Nuthin but wimmin
It's my dirty little secret. "Dirty" in the old fashioned sense, of something naughty and sexual. And "little" because, well, not many people would make a big deal about it. But that's because they don't really understand. I love women.

Not in the way Hustler Magazine wants us to love women. Or rather, not only in that way. As beings to possess or merely conquer, or repositories of my anxieties and sperm. But rather as endlessly fascinating people, who live in the same world I do but who see it differently, and who are vulnerable and strong in ways that we, usually, are not.

So naturally I got a big thrill out of the show "Rumi's Math" that I commented on a couple of days ago. And last night's thrill was maybe even more intense, at another all-woman production in New York's "Fringe" festival of theater. It was "El sueño de Sor Juana," presented by four athletic young dancers and a tall guitarist, all women from the theater company "Mujeres en Ritual" from Tijuana, Mexico, dancing and reciting the impassioned verse of Sor Juana Inés de la Cruz.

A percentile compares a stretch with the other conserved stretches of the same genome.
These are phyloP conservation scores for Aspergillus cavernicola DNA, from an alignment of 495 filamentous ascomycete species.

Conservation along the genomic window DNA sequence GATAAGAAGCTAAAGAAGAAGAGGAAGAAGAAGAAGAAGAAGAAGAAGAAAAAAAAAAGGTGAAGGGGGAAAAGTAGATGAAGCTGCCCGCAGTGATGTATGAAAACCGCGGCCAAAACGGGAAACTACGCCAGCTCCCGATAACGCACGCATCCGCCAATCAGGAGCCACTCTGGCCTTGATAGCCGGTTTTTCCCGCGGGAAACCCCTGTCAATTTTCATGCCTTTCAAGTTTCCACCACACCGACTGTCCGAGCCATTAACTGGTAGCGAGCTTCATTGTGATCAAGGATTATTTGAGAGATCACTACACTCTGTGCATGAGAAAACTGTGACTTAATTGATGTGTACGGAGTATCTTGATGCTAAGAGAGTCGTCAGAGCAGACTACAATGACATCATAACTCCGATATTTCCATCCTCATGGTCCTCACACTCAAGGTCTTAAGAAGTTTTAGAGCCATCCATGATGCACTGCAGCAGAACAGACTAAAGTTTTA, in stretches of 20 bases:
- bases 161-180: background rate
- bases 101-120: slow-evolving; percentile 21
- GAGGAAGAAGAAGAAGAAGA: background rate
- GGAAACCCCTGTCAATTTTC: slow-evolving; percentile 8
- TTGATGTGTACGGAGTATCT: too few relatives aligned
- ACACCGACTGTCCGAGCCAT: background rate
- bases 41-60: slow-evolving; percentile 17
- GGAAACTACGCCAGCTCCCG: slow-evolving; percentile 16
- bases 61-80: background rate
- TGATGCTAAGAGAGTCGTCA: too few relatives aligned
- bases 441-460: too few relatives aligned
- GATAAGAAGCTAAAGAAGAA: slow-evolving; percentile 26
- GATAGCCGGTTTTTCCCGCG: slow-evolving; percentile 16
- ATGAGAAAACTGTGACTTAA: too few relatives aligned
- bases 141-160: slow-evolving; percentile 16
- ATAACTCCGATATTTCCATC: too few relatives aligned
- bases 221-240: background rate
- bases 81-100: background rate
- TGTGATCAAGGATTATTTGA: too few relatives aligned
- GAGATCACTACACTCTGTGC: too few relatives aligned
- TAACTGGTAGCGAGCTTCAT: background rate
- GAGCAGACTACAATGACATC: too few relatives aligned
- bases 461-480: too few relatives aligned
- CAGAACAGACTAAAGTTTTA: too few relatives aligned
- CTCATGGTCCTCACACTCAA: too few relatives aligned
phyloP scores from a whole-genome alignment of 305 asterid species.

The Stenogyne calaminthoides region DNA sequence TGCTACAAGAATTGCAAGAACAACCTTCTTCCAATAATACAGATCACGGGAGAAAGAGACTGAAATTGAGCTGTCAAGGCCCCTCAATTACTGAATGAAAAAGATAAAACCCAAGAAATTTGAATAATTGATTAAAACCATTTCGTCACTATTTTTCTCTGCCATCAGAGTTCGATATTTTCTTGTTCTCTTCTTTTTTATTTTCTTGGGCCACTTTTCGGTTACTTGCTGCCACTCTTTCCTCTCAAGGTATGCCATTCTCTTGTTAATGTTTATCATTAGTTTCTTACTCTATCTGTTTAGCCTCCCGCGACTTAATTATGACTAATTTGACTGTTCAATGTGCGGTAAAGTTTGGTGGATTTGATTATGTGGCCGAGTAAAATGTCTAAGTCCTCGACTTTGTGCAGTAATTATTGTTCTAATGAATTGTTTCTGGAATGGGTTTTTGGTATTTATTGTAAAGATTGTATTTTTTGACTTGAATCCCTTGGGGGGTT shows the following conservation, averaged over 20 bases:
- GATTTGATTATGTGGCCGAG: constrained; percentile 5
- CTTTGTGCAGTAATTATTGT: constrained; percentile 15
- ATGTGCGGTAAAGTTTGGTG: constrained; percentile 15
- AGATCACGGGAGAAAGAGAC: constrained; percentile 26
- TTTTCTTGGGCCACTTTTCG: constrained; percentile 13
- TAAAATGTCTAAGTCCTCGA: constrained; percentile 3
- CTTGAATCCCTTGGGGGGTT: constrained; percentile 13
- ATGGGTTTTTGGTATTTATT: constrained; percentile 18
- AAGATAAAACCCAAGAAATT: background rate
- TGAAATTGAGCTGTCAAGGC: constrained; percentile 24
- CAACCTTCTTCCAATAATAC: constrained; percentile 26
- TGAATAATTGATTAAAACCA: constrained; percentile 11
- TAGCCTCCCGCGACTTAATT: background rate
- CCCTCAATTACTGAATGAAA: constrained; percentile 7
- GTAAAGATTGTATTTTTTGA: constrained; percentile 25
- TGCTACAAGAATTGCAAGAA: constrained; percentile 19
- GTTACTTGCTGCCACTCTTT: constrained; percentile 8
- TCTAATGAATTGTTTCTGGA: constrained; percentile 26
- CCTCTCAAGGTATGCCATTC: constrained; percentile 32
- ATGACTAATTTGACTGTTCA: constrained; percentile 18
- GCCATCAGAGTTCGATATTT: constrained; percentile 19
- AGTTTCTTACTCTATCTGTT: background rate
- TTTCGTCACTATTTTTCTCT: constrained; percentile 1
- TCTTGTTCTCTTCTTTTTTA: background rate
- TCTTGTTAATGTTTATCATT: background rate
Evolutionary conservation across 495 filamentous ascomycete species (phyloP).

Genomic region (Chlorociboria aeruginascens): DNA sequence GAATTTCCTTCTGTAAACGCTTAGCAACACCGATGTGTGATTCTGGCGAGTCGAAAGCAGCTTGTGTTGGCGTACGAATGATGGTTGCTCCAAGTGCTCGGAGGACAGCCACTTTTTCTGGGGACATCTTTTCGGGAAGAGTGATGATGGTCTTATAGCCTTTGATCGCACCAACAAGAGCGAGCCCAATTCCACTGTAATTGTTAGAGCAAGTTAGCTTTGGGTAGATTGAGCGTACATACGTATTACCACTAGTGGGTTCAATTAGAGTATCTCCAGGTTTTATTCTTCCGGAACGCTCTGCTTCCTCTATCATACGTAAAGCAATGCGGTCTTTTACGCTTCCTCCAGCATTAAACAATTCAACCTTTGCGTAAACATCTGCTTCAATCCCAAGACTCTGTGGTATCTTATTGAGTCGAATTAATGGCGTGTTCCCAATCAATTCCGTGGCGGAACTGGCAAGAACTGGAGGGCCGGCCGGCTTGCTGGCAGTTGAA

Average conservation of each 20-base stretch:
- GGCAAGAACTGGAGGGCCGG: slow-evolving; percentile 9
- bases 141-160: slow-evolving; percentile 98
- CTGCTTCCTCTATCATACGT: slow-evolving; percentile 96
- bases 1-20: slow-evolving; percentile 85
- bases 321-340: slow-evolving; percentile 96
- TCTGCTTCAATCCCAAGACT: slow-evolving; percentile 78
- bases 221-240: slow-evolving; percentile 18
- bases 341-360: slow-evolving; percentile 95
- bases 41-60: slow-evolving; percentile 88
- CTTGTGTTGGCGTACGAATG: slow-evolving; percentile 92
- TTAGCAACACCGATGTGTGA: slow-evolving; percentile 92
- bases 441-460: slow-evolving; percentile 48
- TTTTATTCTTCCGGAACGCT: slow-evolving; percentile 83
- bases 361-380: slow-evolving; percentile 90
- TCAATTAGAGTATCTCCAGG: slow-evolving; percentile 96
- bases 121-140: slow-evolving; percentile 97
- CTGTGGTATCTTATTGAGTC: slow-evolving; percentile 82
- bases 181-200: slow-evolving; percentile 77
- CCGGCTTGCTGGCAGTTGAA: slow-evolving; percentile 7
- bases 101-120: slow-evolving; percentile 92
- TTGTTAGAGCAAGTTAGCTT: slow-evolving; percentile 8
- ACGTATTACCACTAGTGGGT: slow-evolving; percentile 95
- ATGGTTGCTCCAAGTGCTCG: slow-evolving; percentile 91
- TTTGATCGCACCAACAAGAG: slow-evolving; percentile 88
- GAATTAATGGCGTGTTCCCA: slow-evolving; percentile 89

There were not many of us in the little Greenwich Street Theatre (those in the biz like to spell "theatre" that way). And we didn't hear anyone but ourselves speaking in Spanish, so I wonder how many, if any, could actually follow the clear, forceful enunciation of the Mexican nun's erudite and complex verse. Even we had trouble following the complicated rhyme schemes in Golden Age (17th century) Spanish, filled with literary and Biblical allusions. The women were alternately waifs at a bus stop, whores, doñas of the colonial elite, nuns, political activists, free spirits -- all signified by costume changes and dance movements ranging from saucy to commanding. The literal meanings of the verse may have been beyond our ken, but the sense of the women's enjoyment of their different ways of being was clear as could be.

More wimmin: I really liked the One Story story in No. 23 (July 11, 2003): "Houses," by Martha Witt. It's a very womanly story, about secrets and fears that we men rarely know how to address. A 32 year old American has fled to Rio de Janeiro to escape deeply painful memories, and especially the demand to be nothing but a child-bearer, only to face another, Brazilian version of the monster. And Annie Proulx, in the New Yorker (Aug. 18), does again what no other woman I know, and too few men, can do well: Tell the story of the fear, especially fear of change, beneath the bluster of a manly man, and how it causes him to lose his chance to save himself.

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